twenty-nine, thirty, thirty-one, thirty-four: poirot

Three Act Tragedy by Agatha Christie (1935)

An old vicar falls dead during a dinner party. Everyone assumes it is of natural causes, even Hercule Poirot. But when yet another man, a famous doctor, dies in the exact same way at another dinner party, mr Poirot and his helpers are certain both cases are murders. But why would anyone murder a sweet old vicar? And whom among the dinner guests is the murderer?

Sad Cypress by Agatha Christie (1940)

A young girl is on trial for murdering her aunt and the girl who used to take care of the aunt. Even her attorney believes she is guilty. But the local doctor believes she is innocent and puts Hercule Poirot on the case. Poirot is not fully convinced of her innocence, because who else has the motive to murder both victims?

Evil Under the Sun by Agatha Christie (1941)

Hercule Poirot is on a holiday on a small island on the British Coast. He and the other guests observe an ongoing love affair between two of the guests, both married. And then the woman in the affair, a famous actress, is found murdered. There are many people who would liked to see her dead, but all of the guests have their alibis in order.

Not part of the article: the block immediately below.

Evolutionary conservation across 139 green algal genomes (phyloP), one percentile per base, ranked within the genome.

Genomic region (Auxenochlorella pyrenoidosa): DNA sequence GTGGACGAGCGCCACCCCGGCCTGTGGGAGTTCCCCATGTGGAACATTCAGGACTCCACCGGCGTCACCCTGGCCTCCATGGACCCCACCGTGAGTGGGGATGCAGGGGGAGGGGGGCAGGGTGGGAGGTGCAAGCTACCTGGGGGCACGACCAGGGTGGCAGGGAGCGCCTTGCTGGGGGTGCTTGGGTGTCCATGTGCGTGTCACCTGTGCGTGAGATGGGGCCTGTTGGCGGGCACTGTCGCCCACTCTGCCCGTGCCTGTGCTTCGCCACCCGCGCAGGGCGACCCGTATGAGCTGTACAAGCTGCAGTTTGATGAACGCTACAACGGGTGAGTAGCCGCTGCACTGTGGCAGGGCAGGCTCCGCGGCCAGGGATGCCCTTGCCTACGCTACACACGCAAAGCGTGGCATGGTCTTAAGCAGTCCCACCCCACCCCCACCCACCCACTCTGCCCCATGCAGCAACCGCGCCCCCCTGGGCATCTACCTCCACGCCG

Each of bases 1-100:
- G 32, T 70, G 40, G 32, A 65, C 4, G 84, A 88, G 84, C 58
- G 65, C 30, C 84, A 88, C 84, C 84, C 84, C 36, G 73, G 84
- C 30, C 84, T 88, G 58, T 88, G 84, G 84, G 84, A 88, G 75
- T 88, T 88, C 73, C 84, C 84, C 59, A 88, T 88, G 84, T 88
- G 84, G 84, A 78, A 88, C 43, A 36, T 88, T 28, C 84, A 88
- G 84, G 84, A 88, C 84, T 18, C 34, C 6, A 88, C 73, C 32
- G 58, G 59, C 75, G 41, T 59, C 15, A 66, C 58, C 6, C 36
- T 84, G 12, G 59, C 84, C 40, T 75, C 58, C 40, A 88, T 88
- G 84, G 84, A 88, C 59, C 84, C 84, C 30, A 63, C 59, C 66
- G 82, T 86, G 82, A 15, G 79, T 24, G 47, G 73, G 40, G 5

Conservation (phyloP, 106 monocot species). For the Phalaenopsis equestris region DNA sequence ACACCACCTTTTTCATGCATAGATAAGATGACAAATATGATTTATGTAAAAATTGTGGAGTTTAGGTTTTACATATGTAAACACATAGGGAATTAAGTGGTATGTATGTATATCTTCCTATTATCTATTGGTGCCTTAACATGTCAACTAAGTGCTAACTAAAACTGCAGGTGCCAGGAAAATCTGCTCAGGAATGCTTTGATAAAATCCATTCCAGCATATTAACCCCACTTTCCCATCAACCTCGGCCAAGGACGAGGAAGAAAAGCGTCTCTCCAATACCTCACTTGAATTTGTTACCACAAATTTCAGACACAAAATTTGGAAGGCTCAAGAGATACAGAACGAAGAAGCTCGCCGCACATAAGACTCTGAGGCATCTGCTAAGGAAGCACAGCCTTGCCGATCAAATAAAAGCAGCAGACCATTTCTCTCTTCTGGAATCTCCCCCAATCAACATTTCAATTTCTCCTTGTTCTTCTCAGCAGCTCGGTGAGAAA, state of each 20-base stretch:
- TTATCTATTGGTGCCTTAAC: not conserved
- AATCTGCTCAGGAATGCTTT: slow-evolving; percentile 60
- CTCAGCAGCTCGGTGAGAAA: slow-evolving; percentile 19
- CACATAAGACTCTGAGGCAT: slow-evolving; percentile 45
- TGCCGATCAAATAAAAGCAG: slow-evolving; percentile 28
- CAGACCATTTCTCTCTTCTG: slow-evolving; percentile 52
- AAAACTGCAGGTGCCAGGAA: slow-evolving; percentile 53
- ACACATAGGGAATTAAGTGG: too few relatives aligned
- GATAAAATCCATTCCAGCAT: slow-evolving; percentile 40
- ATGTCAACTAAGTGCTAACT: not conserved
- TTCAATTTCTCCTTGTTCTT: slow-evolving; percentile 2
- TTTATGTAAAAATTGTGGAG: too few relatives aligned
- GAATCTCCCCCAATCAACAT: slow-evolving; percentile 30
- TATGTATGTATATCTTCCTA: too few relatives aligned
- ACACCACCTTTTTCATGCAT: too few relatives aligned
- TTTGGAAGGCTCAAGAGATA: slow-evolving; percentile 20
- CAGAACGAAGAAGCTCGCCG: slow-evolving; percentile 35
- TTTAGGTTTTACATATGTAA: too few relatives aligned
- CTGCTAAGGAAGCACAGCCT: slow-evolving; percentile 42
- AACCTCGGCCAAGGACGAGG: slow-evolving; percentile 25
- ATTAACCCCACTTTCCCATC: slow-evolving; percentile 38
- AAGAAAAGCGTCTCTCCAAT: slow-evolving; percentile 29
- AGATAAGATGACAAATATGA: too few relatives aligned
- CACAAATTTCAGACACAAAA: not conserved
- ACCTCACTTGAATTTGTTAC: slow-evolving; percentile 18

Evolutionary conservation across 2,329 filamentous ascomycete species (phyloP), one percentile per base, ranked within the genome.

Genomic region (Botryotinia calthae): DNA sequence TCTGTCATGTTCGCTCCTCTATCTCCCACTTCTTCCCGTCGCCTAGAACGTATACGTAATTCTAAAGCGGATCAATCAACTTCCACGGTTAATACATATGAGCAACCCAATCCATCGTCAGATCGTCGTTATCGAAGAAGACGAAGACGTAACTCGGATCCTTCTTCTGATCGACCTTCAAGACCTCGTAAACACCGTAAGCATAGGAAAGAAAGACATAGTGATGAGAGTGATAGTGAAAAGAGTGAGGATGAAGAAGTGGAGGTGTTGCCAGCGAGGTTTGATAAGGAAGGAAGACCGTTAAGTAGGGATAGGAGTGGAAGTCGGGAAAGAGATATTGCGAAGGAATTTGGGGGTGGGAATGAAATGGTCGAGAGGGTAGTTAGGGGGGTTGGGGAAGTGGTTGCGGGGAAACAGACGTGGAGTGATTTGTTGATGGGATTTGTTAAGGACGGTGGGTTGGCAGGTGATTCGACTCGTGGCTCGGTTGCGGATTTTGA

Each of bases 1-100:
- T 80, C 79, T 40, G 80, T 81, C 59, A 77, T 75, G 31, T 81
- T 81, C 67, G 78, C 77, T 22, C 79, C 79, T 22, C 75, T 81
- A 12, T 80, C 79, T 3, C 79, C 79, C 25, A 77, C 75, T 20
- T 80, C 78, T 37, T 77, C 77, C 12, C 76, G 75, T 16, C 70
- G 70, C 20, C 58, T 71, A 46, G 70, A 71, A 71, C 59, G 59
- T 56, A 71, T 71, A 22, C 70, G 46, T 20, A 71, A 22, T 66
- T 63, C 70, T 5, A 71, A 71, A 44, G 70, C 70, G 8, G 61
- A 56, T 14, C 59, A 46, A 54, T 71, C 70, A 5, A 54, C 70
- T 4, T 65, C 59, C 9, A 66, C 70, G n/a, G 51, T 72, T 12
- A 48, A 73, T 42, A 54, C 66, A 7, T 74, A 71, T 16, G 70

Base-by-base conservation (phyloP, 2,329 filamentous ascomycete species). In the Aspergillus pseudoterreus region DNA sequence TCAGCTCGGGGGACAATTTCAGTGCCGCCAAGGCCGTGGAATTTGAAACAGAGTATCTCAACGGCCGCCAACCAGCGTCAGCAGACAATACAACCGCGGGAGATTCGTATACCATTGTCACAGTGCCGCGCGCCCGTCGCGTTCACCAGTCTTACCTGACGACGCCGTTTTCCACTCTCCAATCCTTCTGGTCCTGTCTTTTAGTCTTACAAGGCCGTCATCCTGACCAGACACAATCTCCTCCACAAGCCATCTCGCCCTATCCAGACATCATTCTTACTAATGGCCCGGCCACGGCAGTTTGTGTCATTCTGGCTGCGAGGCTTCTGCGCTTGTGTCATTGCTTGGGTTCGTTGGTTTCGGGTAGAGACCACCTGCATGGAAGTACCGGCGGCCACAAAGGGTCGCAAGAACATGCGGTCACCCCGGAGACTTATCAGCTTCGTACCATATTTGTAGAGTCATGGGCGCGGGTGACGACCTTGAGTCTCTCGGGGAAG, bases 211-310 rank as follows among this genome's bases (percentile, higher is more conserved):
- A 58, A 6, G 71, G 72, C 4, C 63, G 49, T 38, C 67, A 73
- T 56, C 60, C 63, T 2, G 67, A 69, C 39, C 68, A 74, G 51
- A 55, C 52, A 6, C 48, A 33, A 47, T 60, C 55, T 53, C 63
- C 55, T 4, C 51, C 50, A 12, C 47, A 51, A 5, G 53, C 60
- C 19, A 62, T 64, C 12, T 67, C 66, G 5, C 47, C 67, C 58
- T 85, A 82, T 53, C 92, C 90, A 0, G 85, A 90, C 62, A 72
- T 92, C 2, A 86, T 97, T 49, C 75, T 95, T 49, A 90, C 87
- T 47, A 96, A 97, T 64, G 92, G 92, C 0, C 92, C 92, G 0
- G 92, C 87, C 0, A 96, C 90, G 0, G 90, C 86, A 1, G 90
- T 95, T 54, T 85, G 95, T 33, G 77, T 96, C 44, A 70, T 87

the Hollow by Agatha Christie (1946)

Poirot is invited to lunch but walks straight into a crime scene. He sees a body (a doctor) in the swimming pool and a woman (his wife) holding a gun. The wife swears she did not kill him, she just picked up the weapon. And again Poirot is looking for motives. Could it be the wife, the mistress or the woman he loved fifteen years ago that suddenly reappeared the day before the murder?

These four novels are collected in Poirot – 4 Classic Cases. The one I liked the least is the Hollow but they are all excellent crimes. What I like about Agatha Christie is that her novels are as much about human nature and every day life.

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